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Moorland Landscape
Moorland Sticky
Whitcliffe Scarr, Richmond
Brich Vinegar Sticky
Brich Vinegar Sticky
Silver birch leaf vinegar

Foraging in Spring

An appreciation of nature and the changing seasons is very much part of Rosebud’s philosophy. After the cold, short days of winter, spring is a hopeful, vibrant time of year, bringing new life with it as the days lengthen and become warmer. We teamed up with Paul Robinson, known to many on social media as the ‘Yorkshire Gourmet’, to head out on a ramble through our beautiful Yorkshire countryside to learn more about his passion for nature, foraging, and walking. We hope you enjoy Paul’s insights into spring and what you can see, smell and taste as the flowers and leaves begin to appear, breathing fresh inspiration into our food.

Hawthorn

Hawthorn is widespread in the UK and can be seen all over the place along hedgerows and native woodland. It’s white (and sometimes pink) flowers, ‘May blossom’ as it’s commonly referred to, are at their peak during May, they quickly bloom and can be gone a week later. The flowers make a lovely syrup which has a hint of anise. The young leaves can be added to salads. In late summer and autumn, the berries (haws) make a beautiful jelly, woody in flavour, that goes well with cheese and game. I also sometimes use the wood for smoking meat. Just recently I came across some hawthorn wood charcoal made by Whittle & Flame in Oxfordshire. Hawthorn berries, leaves and flowers have also been used medicinally for centuries in helping heart conditions, reducing blood pressure and supporting energy metabolism.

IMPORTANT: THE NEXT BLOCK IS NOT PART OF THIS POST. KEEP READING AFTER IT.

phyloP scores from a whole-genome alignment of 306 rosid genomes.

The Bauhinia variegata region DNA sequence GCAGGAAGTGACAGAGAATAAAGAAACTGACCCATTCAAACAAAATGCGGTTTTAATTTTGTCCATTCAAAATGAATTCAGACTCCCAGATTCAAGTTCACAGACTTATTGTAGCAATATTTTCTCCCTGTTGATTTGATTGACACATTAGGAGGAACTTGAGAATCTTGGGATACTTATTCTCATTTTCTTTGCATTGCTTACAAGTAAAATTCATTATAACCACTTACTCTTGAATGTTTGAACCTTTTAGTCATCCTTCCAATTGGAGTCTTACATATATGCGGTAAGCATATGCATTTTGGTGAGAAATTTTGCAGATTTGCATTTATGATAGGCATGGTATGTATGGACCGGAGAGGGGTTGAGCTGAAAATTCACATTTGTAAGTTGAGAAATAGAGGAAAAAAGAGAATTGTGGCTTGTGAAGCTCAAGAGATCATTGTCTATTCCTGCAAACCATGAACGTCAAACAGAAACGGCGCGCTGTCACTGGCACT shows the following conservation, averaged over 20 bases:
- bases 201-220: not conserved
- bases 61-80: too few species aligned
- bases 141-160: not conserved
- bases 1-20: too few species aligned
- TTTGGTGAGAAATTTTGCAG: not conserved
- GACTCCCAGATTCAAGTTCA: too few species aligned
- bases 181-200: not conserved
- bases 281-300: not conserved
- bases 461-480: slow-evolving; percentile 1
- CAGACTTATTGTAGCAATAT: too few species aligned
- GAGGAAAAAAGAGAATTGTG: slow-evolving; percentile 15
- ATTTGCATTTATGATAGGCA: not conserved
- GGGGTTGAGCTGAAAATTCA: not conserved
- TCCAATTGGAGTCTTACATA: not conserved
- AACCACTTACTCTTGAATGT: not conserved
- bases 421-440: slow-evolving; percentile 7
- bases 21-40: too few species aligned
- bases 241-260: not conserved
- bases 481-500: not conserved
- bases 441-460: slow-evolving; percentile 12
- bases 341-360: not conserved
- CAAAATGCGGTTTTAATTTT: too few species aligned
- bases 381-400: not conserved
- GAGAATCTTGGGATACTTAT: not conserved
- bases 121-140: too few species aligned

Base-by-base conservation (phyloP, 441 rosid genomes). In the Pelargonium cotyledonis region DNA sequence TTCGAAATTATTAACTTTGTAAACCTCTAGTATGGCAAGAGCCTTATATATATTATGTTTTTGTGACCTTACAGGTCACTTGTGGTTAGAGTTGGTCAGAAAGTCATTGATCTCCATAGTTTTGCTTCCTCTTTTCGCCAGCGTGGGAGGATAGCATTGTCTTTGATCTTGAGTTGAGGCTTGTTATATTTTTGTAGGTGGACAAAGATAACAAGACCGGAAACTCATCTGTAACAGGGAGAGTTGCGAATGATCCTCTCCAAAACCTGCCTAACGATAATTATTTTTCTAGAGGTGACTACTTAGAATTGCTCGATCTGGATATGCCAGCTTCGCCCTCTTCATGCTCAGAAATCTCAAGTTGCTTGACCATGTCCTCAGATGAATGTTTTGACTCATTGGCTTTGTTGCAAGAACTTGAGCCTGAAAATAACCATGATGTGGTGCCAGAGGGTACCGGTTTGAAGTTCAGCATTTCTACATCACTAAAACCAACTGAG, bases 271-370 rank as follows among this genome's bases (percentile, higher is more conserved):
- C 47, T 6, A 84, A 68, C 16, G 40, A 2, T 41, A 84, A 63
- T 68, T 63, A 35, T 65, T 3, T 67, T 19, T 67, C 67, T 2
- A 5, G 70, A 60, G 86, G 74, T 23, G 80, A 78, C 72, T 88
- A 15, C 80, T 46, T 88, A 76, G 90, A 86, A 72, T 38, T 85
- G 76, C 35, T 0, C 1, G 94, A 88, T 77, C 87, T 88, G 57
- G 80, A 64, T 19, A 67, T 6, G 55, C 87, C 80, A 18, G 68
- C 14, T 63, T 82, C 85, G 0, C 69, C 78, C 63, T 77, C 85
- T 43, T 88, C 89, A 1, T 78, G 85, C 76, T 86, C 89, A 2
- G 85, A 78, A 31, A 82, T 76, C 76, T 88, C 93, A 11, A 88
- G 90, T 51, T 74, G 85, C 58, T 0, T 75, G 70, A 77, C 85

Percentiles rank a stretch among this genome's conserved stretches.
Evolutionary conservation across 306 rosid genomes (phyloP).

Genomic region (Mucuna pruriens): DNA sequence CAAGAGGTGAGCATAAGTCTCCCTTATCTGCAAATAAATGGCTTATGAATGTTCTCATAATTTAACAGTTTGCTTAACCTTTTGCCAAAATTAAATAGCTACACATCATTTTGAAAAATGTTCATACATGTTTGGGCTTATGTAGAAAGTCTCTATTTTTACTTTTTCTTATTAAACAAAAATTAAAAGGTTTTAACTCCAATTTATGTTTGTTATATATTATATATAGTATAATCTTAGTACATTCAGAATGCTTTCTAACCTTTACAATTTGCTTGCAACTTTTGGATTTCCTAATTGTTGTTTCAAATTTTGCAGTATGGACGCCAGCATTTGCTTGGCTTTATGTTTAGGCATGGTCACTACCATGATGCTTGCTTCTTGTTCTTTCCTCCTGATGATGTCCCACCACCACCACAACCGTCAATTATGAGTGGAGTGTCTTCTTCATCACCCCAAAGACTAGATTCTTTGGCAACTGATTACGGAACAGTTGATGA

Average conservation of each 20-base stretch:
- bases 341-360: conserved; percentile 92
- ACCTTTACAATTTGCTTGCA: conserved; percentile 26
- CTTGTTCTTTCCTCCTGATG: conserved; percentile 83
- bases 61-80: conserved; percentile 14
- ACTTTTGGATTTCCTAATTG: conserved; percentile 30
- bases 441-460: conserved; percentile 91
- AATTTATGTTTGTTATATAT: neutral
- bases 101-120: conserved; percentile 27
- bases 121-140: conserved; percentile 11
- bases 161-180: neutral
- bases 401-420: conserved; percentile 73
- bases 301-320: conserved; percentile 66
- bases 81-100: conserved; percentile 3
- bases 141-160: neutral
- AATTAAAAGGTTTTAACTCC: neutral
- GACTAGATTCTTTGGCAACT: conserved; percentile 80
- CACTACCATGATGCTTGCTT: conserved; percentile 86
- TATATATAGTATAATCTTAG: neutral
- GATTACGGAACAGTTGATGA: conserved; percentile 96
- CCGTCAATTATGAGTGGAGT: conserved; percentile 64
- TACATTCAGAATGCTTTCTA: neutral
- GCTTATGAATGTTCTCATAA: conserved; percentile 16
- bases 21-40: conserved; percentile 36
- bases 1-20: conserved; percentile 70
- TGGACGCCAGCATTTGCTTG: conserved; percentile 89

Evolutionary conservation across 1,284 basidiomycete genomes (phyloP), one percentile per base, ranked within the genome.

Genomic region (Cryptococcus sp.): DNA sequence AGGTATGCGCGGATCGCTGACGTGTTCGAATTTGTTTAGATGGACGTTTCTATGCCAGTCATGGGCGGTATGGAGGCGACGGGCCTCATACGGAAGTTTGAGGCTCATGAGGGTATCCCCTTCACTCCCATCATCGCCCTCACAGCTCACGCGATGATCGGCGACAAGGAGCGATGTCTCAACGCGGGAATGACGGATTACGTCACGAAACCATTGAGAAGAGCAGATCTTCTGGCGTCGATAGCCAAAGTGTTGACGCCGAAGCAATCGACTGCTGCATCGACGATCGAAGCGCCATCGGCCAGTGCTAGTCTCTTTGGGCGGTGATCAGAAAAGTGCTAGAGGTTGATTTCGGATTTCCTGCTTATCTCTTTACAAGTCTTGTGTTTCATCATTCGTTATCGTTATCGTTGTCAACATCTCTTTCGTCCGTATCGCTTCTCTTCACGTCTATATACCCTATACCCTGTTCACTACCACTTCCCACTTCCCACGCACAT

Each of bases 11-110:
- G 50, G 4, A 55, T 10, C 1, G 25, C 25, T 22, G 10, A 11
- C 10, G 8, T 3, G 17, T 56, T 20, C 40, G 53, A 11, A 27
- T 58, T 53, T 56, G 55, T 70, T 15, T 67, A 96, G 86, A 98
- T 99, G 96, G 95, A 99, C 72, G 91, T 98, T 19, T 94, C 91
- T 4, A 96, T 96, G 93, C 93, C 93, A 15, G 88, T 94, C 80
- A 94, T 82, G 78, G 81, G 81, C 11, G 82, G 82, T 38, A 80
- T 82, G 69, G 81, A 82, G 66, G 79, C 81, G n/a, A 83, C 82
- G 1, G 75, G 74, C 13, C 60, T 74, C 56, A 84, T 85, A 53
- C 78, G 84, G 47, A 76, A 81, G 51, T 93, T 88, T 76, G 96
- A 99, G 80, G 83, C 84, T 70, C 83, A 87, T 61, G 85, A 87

Wild Garlic

A bit of a no-brainer this one. Like hawthorn, I like to use every part of the plant from the leaves - (which I cook in a variety of ways), the flower buds (for pickling), seed pods (salted and pickled to make ‘capers’), the flowers as a garnish and the bulbs which I pickle too. If I’m quick enough, I’ll try and get the seeds, too, which can be added to breads or sprinkled over a salad. Follow your nose to find wild garlic! It’s commonly found alongside streams and riverbanks and areas where there’s some shade.

Oak, Silver Birch and Beech

Spring leaves from trees seem to be seldom used in cooking. Baby oak leaves can be added to salads or used to make an infused vinegar, as can young silver birch and beech leaves. Simply adding them to a bottle of white wine vinegar and leaving them for about three to four days is enough to get a flavour infusion which can be used in all manner of ways – in salad dressings, slaws, mayo, sauces. Adding a splash to potatoes before roasting them is really nice too. I use oak, birch and beech wood for wood fire cooking, so it’s nice to also use the leaves in some way. These common native trees can be found throughout the UK.

Conifers

I always keep an eye out for young pine, spruce, fir and larch tips in spring. That beautiful pine essence just smells like Christmas! You can make a syrup using the tips very easily simply. Putt a good quantity of freshly picked tips into a jar with some caster sugar, give it a good mix, then leave on a windowsill at room temperature for a couple of weeks, stirring now and again. The tips release their flavour and the sugar dissolves and eventually turns to a syrup. Conifer plantations are a good place to look. Do be sure to avoid yew trees as they’re poisonous.

Footnote

Always forage responsibly, never decimate an entire area, be mindful and leave some for the wildlife. Avoid picking wild leaves from roadsides because of pollution and footpaths where dog walkers may go, for obvious reasons.

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